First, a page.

Three environmental groups say the plastic nurdles that washed up on Sullivan's Island this summer have continued to appear in area waters.
The Coastal Conservation League and Charleston Waterkeeper sent a 60-day legal notice on Monday to Frontier Logistics — the first step toward a lawsuit under the federal Clean Water Act.
Frontier was cited for an alleged violation by the state's regulator for the nurdle pollution earlier this year.
The environmental groups, represented by the Southern Environmental Law Center, contend the July spill was not a one-time event.
Paul Heard, vice president and general counsel for Frontier, argued that the nurdles could not definitively be traced back to his company.
"The facts they are putting out there are generally not correct," he said of environmentalists' concerns.
Nurdles are small plastic pellets about the size of fish eggs that are melted down to create a slew of products. It's possible the grains of plastic can be mistaken for food by marine life, making them the latest front in a growing war between environmentalists and the plastics industry.
Andrew Wunderley of Charleston Waterkeeper said his group started weekly tests at five sites around Charleston Harbor in September. The highest concentration of nurdles washed up in an area south of Waterfront Park, which is the closest testing location downstream of Frontier's facility at the Union Pier Terminal.
"The goal right now is to document, one: the extent of the problem, and two: the continuing nature of the problem," Wunderley said. "We believe it's an ongoing issue."
After the July discovery, Frontier voluntarily helped with cleanup efforts on Sullivan's Island. But the nurdles are so hard to remove, Wunderly said, that once spilled, the damage to the environment is largely done.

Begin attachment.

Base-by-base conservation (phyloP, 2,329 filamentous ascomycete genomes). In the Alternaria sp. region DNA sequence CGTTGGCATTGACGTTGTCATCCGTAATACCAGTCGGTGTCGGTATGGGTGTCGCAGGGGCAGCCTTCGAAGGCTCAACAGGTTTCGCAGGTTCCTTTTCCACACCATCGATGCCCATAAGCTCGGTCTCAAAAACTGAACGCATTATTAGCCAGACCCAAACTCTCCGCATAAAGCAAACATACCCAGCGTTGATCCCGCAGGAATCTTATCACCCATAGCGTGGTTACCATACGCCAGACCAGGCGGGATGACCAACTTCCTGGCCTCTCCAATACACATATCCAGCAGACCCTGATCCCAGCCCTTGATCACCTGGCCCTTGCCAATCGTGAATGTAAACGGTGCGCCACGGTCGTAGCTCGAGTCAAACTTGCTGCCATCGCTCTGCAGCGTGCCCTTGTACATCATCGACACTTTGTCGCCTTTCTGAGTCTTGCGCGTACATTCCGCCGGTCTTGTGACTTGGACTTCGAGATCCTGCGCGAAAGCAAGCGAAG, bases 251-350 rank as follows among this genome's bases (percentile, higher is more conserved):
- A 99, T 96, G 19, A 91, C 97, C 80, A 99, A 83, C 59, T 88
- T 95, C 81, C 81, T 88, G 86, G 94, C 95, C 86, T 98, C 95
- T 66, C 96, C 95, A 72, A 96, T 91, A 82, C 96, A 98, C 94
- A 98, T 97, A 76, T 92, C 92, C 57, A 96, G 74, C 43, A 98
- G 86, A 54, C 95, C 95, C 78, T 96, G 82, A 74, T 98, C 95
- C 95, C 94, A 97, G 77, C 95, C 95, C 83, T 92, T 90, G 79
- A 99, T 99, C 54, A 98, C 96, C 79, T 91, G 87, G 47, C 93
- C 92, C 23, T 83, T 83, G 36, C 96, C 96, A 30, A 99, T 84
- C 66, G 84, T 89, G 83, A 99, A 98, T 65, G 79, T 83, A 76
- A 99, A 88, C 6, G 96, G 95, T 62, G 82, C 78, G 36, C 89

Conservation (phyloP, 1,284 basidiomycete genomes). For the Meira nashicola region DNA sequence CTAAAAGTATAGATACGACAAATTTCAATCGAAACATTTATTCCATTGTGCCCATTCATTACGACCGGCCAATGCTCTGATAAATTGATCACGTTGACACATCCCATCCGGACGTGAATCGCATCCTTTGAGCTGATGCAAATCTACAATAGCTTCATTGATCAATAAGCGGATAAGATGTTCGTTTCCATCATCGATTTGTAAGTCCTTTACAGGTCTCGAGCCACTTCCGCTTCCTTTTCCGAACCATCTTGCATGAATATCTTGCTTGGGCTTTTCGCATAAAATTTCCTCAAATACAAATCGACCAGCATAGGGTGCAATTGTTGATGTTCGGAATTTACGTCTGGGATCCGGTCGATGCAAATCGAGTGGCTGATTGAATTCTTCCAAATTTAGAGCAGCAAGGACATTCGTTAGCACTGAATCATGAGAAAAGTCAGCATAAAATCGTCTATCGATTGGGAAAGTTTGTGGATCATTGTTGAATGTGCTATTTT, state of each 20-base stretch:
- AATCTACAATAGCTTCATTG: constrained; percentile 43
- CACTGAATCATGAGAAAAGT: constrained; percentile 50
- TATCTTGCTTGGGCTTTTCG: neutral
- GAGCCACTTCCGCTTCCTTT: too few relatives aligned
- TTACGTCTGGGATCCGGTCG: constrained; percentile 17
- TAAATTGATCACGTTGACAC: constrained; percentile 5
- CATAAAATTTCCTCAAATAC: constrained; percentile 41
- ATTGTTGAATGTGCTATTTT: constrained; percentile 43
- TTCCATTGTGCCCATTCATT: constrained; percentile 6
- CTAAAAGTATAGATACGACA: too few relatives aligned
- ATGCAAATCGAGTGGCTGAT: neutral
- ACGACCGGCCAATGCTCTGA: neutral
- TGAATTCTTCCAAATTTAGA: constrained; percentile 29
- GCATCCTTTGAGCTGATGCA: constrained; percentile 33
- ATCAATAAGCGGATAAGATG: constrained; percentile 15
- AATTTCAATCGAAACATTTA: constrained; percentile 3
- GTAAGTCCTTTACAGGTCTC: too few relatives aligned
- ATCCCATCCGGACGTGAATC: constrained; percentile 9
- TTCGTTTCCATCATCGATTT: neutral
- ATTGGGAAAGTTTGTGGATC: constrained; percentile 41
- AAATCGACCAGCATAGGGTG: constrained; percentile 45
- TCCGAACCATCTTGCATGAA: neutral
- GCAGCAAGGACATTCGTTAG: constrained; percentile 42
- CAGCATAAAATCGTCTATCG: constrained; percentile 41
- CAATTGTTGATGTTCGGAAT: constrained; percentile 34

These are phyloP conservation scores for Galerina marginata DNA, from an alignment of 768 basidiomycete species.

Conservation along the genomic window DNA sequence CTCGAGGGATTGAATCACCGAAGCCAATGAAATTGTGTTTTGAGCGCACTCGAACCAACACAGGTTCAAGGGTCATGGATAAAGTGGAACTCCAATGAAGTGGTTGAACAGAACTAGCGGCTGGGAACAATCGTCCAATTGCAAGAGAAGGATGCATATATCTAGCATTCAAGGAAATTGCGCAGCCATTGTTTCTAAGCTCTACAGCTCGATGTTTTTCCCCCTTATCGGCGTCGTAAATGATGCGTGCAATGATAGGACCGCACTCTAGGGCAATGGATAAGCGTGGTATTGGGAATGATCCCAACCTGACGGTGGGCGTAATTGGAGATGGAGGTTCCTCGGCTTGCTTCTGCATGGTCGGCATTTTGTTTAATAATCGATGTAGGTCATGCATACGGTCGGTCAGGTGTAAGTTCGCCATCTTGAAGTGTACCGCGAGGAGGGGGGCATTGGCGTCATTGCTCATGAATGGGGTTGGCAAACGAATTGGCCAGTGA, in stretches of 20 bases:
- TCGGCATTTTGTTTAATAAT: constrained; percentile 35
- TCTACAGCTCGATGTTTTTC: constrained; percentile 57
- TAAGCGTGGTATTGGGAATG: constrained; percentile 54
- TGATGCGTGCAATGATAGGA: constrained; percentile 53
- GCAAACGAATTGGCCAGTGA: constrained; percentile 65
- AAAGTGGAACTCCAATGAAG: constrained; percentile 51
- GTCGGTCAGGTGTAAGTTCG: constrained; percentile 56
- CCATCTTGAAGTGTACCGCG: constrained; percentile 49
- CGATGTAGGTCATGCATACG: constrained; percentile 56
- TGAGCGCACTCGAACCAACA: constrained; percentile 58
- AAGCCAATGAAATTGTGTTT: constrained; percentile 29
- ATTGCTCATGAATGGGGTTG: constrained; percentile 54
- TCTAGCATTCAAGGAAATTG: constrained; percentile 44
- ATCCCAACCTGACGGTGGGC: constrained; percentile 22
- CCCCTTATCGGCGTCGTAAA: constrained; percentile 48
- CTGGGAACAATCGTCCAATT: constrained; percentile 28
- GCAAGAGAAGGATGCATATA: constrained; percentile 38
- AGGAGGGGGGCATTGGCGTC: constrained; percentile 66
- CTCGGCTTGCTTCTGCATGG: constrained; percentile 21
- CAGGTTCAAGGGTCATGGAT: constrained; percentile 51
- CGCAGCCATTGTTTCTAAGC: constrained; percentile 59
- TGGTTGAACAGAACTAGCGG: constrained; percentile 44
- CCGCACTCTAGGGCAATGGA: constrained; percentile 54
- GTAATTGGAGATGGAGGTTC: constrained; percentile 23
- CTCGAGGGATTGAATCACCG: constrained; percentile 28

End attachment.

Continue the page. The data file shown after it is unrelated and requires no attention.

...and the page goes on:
The S.C. Department of Health and Environmental Control cited Frontier for potentially breaking state pollution law after a July visit found the plastic particles strewn around its facility.
After Frontier installed physical barriers and updated its handling processes, DHEC decided to close the matter, agency spokeswoman Laura Renwick said.
Heard asserts that Frontier was never found at fault, and said most of the nurdles that have washed up weren't from the Union Pier facility, where workers transfer plastic pellets in a building that overhangs water.
DHEC can levy a fine of up to $10,000 a day for pollution violations. Frontier never faced a monetary penalty.
Wunderley's group is one of many that support the growing campaign to ban single-use plastic products that began in cities and towns along the Palmetto State's coast. More than 15 jurisdictions have passed some sort of ban, among them Charleston, Mount Pleasant, the whole of Beaufort County and several smaller beach communities.
Environmentalists have focused on plastics because, while they take hundreds of years to degrade, grocery sacks and other items can start shedding microscopic plastic particles within weeks. Those microplastics have shown up in fish, drinking water and even floating in the air.
Nurdles are "doing much more damage to the harbor than the plastic bags," state Sen. Sandy Senn said on Monday.
Senn, R-Charleston, said she plans to introduce legislation that will give DHEC more teeth in regulation. She said it might be wise to make plastics exporters use unique shapes for the pellets so that they can be traced easily after they wash up.
At the same time, the plastics industry's footprint in Charleston is growing.
In June, Frontier broke ground on a 550,000-square-foot distribution center at the former Navy base in North Charleston. The facility will consolidate smaller sites the company already has in the region.
A new firm, Kentucky-based A&R Logistics, is also planning to open its own $60 million, 615,000-square-foot distribution center near Moncks Corner in 2020.
George Cook, the CEO of Frontier Logistics, said recently at an industry conference that while the plastics firms may have some improvements to make in transporting raw plastics, the materials are crucial in the modern economy.
Nurdles are eventually shaped into a bevy of consumer products, packaging and even medical supplies, like catheters.
It's unrealistic to expect that plastics will disappear, Cook said.